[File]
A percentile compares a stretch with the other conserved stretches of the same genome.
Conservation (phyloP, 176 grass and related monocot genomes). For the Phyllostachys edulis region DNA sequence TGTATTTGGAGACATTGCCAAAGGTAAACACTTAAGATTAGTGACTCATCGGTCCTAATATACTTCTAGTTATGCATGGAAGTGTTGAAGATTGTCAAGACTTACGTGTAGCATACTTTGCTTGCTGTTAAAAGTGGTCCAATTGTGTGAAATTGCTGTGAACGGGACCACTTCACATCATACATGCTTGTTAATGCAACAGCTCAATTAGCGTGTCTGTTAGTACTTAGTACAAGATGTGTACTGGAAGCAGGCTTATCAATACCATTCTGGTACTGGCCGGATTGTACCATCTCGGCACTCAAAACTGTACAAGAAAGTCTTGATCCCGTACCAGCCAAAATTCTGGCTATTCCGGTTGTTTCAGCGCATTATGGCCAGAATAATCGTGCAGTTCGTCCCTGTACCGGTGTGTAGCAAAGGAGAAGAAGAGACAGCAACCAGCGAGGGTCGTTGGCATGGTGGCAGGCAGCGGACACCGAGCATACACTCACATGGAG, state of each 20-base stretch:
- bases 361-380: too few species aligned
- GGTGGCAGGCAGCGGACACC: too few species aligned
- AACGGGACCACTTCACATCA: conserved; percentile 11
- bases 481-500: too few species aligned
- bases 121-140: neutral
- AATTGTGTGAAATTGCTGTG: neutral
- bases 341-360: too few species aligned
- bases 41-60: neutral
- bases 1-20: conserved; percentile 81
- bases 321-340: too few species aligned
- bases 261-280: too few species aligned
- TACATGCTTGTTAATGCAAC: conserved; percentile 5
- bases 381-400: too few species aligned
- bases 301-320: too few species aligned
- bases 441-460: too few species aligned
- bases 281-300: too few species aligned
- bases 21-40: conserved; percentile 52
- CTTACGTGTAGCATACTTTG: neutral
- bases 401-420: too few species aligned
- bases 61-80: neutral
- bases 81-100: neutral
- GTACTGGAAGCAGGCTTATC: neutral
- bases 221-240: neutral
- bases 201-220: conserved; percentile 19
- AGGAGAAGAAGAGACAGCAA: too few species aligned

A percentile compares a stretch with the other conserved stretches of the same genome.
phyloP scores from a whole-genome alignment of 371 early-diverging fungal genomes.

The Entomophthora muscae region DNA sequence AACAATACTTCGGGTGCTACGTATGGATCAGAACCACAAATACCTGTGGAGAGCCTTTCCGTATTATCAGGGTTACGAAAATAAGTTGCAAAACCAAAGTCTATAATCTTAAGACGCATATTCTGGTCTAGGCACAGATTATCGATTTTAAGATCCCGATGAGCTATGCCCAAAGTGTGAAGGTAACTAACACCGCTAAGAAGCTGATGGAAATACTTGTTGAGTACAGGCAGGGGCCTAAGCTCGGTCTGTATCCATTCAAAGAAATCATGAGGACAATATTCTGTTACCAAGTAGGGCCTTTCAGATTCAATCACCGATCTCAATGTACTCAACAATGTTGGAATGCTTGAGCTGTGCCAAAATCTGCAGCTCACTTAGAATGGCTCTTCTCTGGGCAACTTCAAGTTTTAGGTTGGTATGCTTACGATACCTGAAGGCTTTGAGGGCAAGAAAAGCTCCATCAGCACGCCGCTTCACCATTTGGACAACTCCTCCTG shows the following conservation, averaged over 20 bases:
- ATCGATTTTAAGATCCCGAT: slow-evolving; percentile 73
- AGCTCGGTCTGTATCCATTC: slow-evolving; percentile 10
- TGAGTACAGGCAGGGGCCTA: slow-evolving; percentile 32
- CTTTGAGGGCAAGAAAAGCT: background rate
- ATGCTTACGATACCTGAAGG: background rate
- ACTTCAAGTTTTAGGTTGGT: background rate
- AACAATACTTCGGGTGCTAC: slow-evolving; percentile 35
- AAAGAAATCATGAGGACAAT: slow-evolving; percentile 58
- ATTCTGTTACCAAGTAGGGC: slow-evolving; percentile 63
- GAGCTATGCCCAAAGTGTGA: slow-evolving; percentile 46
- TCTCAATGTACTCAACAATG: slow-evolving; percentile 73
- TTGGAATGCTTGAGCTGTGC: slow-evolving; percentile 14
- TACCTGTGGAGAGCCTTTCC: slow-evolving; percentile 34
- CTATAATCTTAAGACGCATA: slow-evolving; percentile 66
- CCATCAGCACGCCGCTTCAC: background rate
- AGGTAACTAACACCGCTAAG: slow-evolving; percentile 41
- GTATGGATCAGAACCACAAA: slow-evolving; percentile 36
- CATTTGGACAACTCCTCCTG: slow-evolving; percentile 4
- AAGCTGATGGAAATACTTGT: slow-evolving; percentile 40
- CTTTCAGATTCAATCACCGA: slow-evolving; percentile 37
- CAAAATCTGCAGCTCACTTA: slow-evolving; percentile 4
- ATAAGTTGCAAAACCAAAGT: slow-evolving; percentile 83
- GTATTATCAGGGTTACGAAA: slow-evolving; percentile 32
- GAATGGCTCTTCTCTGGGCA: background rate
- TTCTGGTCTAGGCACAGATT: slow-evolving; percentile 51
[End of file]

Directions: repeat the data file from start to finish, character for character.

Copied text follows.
A percentile compares a stretch with the other conserved stretches of the same genome.
Conservation (phyloP, 176 grass and related monocot genomes). For the Phyllostachys edulis region DNA sequence TGTATTTGGAGACATTGCCAAAGGTAAACACTTAAGATTAGTGACTCATCGGTCCTAATATACTTCTAGTTATGCATGGAAGTGTTGAAGATTGTCAAGACTTACGTGTAGCATACTTTGCTTGCTGTTAAAAGTGGTCCAATTGTGTGAAATTGCTGTGAACGGGACCACTTCACATCATACATGCTTGTTAATGCAACAGCTCAATTAGCGTGTCTGTTAGTACTTAGTACAAGATGTGTACTGGAAGCAGGCTTATCAATACCATTCTGGTACTGGCCGGATTGTACCATCTCGGCACTCAAAACTGTACAAGAAAGTCTTGATCCCGTACCAGCCAAAATTCTGGCTATTCCGGTTGTTTCAGCGCATTATGGCCAGAATAATCGTGCAGTTCGTCCCTGTACCGGTGTGTAGCAAAGGAGAAGAAGAGACAGCAACCAGCGAGGGTCGTTGGCATGGTGGCAGGCAGCGGACACCGAGCATACACTCACATGGAG, state of each 20-base stretch:
- bases 361-380: too few species aligned
- GGTGGCAGGCAGCGGACACC: too few species aligned
- AACGGGACCACTTCACATCA: conserved; percentile 11
- bases 481-500: too few species aligned
- bases 121-140: neutral
- AATTGTGTGAAATTGCTGTG: neutral
- bases 341-360: too few species aligned
- bases 41-60: neutral
- bases 1-20: conserved; percentile 81
- bases 321-340: too few species aligned
- bases 261-280: too few species aligned
- TACATGCTTGTTAATGCAAC: conserved; percentile 5
- bases 381-400: too few species aligned
- bases 301-320: too few species aligned
- bases 441-460: too few species aligned
- bases 281-300: too few species aligned
- bases 21-40: conserved; percentile 52
- CTTACGTGTAGCATACTTTG: neutral
- bases 401-420: too few species aligned
- bases 61-80: neutral
- bases 81-100: neutral
- GTACTGGAAGCAGGCTTATC: neutral
- bases 221-240: neutral
- bases 201-220: conserved; percentile 19
- AGGAGAAGAAGAGACAGCAA: too few species aligned

A percentile compares a stretch with the other conserved stretches of the same genome.
phyloP scores from a whole-genome alignment of 371 early-diverging fungal genomes.

The Entomophthora muscae region DNA sequence AACAATACTTCGGGTGCTACGTATGGATCAGAACCACAAATACCTGTGGAGAGCCTTTCCGTATTATCAGGGTTACGAAAATAAGTTGCAAAACCAAAGTCTATAATCTTAAGACGCATATTCTGGTCTAGGCACAGATTATCGATTTTAAGATCCCGATGAGCTATGCCCAAAGTGTGAAGGTAACTAACACCGCTAAGAAGCTGATGGAAATACTTGTTGAGTACAGGCAGGGGCCTAAGCTCGGTCTGTATCCATTCAAAGAAATCATGAGGACAATATTCTGTTACCAAGTAGGGCCTTTCAGATTCAATCACCGATCTCAATGTACTCAACAATGTTGGAATGCTTGAGCTGTGCCAAAATCTGCAGCTCACTTAGAATGGCTCTTCTCTGGGCAACTTCAAGTTTTAGGTTGGTATGCTTACGATACCTGAAGGCTTTGAGGGCAAGAAAAGCTCCATCAGCACGCCGCTTCACCATTTGGACAACTCCTCCTG shows the following conservation, averaged over 20 bases:
- ATCGATTTTAAGATCCCGAT: slow-evolving; percentile 73
- AGCTCGGTCTGTATCCATTC: slow-evolving; percentile 10
- TGAGTACAGGCAGGGGCCTA: slow-evolving; percentile 32
- CTTTGAGGGCAAGAAAAGCT: background rate
- ATGCTTACGATACCTGAAGG: background rate
- ACTTCAAGTTTTAGGTTGGT: background rate
- AACAATACTTCGGGTGCTAC: slow-evolving; percentile 35
- AAAGAAATCATGAGGACAAT: slow-evolving; percentile 58
- ATTCTGTTACCAAGTAGGGC: slow-evolving; percentile 63
- GAGCTATGCCCAAAGTGTGA: slow-evolving; percentile 46
- TCTCAATGTACTCAACAATG: slow-evolving; percentile 73
- TTGGAATGCTTGAGCTGTGC: slow-evolving; percentile 14
- TACCTGTGGAGAGCCTTTCC: slow-evolving; percentile 34
- CTATAATCTTAAGACGCATA: slow-evolving; percentile 66
- CCATCAGCACGCCGCTTCAC: background rate
- AGGTAACTAACACCGCTAAG: slow-evolving; percentile 41
- GTATGGATCAGAACCACAAA: slow-evolving; percentile 36
- CATTTGGACAACTCCTCCTG: slow-evolving; percentile 4
- AAGCTGATGGAAATACTTGT: slow-evolving; percentile 40
- CTTTCAGATTCAATCACCGA: slow-evolving; percentile 37
- CAAAATCTGCAGCTCACTTA: slow-evolving; percentile 4
- ATAAGTTGCAAAACCAAAGT: slow-evolving; percentile 83
- GTATTATCAGGGTTACGAAA: slow-evolving; percentile 32
- GAATGGCTCTTCTCTGGGCA: background rate
- TTCTGGTCTAGGCACAGATT: slow-evolving; percentile 51